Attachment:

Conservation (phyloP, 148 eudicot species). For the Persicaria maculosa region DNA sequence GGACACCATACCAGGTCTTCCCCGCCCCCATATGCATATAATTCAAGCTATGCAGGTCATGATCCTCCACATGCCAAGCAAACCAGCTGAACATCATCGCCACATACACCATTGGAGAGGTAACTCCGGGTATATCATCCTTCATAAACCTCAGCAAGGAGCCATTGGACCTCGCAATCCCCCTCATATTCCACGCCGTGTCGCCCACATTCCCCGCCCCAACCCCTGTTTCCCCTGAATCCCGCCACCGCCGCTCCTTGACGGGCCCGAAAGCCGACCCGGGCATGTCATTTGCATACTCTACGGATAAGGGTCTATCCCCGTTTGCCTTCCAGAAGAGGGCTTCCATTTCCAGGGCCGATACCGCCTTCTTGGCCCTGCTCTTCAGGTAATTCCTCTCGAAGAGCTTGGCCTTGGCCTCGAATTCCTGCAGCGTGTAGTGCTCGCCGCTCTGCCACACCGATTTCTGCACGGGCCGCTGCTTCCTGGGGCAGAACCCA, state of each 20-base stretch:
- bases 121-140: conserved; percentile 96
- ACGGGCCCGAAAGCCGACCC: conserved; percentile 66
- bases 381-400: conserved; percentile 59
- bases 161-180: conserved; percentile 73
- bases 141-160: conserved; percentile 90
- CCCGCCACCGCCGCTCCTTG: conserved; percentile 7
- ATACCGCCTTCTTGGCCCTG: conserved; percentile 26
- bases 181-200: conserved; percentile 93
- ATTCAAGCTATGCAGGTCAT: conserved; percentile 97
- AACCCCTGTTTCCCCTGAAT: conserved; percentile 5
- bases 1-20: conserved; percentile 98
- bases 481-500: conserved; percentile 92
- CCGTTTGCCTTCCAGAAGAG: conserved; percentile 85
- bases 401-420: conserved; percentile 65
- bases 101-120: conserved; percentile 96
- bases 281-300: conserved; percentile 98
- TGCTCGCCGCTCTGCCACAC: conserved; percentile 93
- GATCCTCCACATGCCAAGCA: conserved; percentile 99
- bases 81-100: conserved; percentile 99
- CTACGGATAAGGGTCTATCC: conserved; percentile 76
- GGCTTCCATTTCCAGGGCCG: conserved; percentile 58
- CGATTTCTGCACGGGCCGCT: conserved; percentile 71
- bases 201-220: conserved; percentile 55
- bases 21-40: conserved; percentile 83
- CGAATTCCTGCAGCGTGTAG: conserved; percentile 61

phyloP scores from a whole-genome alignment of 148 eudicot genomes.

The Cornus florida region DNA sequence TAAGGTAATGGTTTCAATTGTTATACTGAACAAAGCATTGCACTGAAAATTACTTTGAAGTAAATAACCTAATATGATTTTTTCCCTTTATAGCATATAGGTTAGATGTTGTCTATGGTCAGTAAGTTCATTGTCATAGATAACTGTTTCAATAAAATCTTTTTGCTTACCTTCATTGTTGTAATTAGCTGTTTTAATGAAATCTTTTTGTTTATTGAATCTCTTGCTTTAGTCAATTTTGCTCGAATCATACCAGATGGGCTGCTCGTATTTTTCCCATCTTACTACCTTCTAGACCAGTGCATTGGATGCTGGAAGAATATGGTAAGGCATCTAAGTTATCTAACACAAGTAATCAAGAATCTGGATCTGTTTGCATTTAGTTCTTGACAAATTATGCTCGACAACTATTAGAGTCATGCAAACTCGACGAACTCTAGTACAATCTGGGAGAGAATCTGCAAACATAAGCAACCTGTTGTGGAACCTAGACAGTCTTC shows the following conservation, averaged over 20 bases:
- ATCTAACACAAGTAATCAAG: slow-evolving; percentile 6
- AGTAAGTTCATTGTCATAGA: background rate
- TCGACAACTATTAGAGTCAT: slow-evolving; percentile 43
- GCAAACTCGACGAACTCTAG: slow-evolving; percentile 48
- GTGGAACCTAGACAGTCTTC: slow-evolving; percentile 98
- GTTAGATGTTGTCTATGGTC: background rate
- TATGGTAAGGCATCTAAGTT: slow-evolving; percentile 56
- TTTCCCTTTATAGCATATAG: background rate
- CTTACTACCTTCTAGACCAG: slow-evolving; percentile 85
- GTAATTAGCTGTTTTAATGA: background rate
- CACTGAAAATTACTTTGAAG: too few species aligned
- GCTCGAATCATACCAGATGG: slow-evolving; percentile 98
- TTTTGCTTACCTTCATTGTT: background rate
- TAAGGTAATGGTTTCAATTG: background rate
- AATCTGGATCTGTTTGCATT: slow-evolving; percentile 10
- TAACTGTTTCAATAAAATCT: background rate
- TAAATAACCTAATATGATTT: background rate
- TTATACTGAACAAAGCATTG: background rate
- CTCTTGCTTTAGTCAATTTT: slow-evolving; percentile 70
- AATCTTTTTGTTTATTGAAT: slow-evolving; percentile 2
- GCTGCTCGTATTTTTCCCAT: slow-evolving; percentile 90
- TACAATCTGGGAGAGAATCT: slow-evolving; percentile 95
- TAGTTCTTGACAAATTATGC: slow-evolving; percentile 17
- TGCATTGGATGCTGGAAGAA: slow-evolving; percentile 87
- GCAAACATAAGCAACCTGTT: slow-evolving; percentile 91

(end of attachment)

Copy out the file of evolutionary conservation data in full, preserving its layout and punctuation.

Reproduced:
Conservation (phyloP, 148 eudicot species). For the Persicaria maculosa region DNA sequence GGACACCATACCAGGTCTTCCCCGCCCCCATATGCATATAATTCAAGCTATGCAGGTCATGATCCTCCACATGCCAAGCAAACCAGCTGAACATCATCGCCACATACACCATTGGAGAGGTAACTCCGGGTATATCATCCTTCATAAACCTCAGCAAGGAGCCATTGGACCTCGCAATCCCCCTCATATTCCACGCCGTGTCGCCCACATTCCCCGCCCCAACCCCTGTTTCCCCTGAATCCCGCCACCGCCGCTCCTTGACGGGCCCGAAAGCCGACCCGGGCATGTCATTTGCATACTCTACGGATAAGGGTCTATCCCCGTTTGCCTTCCAGAAGAGGGCTTCCATTTCCAGGGCCGATACCGCCTTCTTGGCCCTGCTCTTCAGGTAATTCCTCTCGAAGAGCTTGGCCTTGGCCTCGAATTCCTGCAGCGTGTAGTGCTCGCCGCTCTGCCACACCGATTTCTGCACGGGCCGCTGCTTCCTGGGGCAGAACCCA, state of each 20-base stretch:
- bases 121-140: conserved; percentile 96
- ACGGGCCCGAAAGCCGACCC: conserved; percentile 66
- bases 381-400: conserved; percentile 59
- bases 161-180: conserved; percentile 73
- bases 141-160: conserved; percentile 90
- CCCGCCACCGCCGCTCCTTG: conserved; percentile 7
- ATACCGCCTTCTTGGCCCTG: conserved; percentile 26
- bases 181-200: conserved; percentile 93
- ATTCAAGCTATGCAGGTCAT: conserved; percentile 97
- AACCCCTGTTTCCCCTGAAT: conserved; percentile 5
- bases 1-20: conserved; percentile 98
- bases 481-500: conserved; percentile 92
- CCGTTTGCCTTCCAGAAGAG: conserved; percentile 85
- bases 401-420: conserved; percentile 65
- bases 101-120: conserved; percentile 96
- bases 281-300: conserved; percentile 98
- TGCTCGCCGCTCTGCCACAC: conserved; percentile 93
- GATCCTCCACATGCCAAGCA: conserved; percentile 99
- bases 81-100: conserved; percentile 99
- CTACGGATAAGGGTCTATCC: conserved; percentile 76
- GGCTTCCATTTCCAGGGCCG: conserved; percentile 58
- CGATTTCTGCACGGGCCGCT: conserved; percentile 71
- bases 201-220: conserved; percentile 55
- bases 21-40: conserved; percentile 83
- CGAATTCCTGCAGCGTGTAG: conserved; percentile 61

phyloP scores from a whole-genome alignment of 148 eudicot genomes.

The Cornus florida region DNA sequence TAAGGTAATGGTTTCAATTGTTATACTGAACAAAGCATTGCACTGAAAATTACTTTGAAGTAAATAACCTAATATGATTTTTTCCCTTTATAGCATATAGGTTAGATGTTGTCTATGGTCAGTAAGTTCATTGTCATAGATAACTGTTTCAATAAAATCTTTTTGCTTACCTTCATTGTTGTAATTAGCTGTTTTAATGAAATCTTTTTGTTTATTGAATCTCTTGCTTTAGTCAATTTTGCTCGAATCATACCAGATGGGCTGCTCGTATTTTTCCCATCTTACTACCTTCTAGACCAGTGCATTGGATGCTGGAAGAATATGGTAAGGCATCTAAGTTATCTAACACAAGTAATCAAGAATCTGGATCTGTTTGCATTTAGTTCTTGACAAATTATGCTCGACAACTATTAGAGTCATGCAAACTCGACGAACTCTAGTACAATCTGGGAGAGAATCTGCAAACATAAGCAACCTGTTGTGGAACCTAGACAGTCTTC shows the following conservation, averaged over 20 bases:
- ATCTAACACAAGTAATCAAG: slow-evolving; percentile 6
- AGTAAGTTCATTGTCATAGA: background rate
- TCGACAACTATTAGAGTCAT: slow-evolving; percentile 43
- GCAAACTCGACGAACTCTAG: slow-evolving; percentile 48
- GTGGAACCTAGACAGTCTTC: slow-evolving; percentile 98
- GTTAGATGTTGTCTATGGTC: background rate
- TATGGTAAGGCATCTAAGTT: slow-evolving; percentile 56
- TTTCCCTTTATAGCATATAG: background rate
- CTTACTACCTTCTAGACCAG: slow-evolving; percentile 85
- GTAATTAGCTGTTTTAATGA: background rate
- CACTGAAAATTACTTTGAAG: too few species aligned
- GCTCGAATCATACCAGATGG: slow-evolving; percentile 98
- TTTTGCTTACCTTCATTGTT: background rate
- TAAGGTAATGGTTTCAATTG: background rate
- AATCTGGATCTGTTTGCATT: slow-evolving; percentile 10
- TAACTGTTTCAATAAAATCT: background rate
- TAAATAACCTAATATGATTT: background rate
- TTATACTGAACAAAGCATTG: background rate
- CTCTTGCTTTAGTCAATTTT: slow-evolving; percentile 70
- AATCTTTTTGTTTATTGAAT: slow-evolving; percentile 2
- GCTGCTCGTATTTTTCCCAT: slow-evolving; percentile 90
- TACAATCTGGGAGAGAATCT: slow-evolving; percentile 95
- TAGTTCTTGACAAATTATGC: slow-evolving; percentile 17
- TGCATTGGATGCTGGAAGAA: slow-evolving; percentile 87
- GCAAACATAAGCAACCTGTT: slow-evolving; percentile 91